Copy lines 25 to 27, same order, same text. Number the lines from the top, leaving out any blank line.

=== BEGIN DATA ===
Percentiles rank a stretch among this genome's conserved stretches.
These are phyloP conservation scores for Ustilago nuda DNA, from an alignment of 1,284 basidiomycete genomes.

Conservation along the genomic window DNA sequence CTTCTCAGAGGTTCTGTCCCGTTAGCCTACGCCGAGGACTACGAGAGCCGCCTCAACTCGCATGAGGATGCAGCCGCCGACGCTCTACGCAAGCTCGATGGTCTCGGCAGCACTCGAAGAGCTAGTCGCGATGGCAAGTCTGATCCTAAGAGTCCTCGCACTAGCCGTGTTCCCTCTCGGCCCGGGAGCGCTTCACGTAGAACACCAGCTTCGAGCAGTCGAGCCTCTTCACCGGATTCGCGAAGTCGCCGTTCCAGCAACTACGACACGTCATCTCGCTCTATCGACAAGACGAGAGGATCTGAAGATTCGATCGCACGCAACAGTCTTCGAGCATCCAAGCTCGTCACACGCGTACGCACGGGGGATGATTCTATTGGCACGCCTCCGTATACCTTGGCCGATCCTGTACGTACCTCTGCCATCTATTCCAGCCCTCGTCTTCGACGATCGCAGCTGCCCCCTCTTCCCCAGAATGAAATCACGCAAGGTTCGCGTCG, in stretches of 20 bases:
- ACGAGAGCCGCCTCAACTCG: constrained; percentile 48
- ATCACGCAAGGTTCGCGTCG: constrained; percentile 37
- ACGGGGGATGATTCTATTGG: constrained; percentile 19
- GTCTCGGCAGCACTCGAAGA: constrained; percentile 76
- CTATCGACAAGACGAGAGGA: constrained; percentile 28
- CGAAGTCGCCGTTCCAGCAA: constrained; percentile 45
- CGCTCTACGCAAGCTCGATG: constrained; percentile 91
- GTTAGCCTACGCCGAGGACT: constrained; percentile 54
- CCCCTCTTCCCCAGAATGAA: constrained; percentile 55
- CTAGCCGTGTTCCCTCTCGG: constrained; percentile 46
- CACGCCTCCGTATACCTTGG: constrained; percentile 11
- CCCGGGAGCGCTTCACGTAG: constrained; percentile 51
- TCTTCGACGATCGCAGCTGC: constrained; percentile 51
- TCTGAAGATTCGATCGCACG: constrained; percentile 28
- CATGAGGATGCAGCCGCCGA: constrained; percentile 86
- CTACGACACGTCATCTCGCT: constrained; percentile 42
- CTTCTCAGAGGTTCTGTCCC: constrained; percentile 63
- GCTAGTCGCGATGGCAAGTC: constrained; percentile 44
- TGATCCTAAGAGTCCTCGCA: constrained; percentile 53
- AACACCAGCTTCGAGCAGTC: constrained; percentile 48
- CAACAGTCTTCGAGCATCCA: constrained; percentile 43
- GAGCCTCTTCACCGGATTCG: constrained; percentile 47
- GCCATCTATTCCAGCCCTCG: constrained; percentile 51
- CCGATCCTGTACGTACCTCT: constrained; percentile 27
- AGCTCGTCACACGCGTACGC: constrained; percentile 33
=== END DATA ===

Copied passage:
- GAGCCTCTTCACCGGATTCG: constrained; percentile 47
- GCCATCTATTCCAGCCCTCG: constrained; percentile 51
- CCGATCCTGTACGTACCTCT: constrained; percentile 27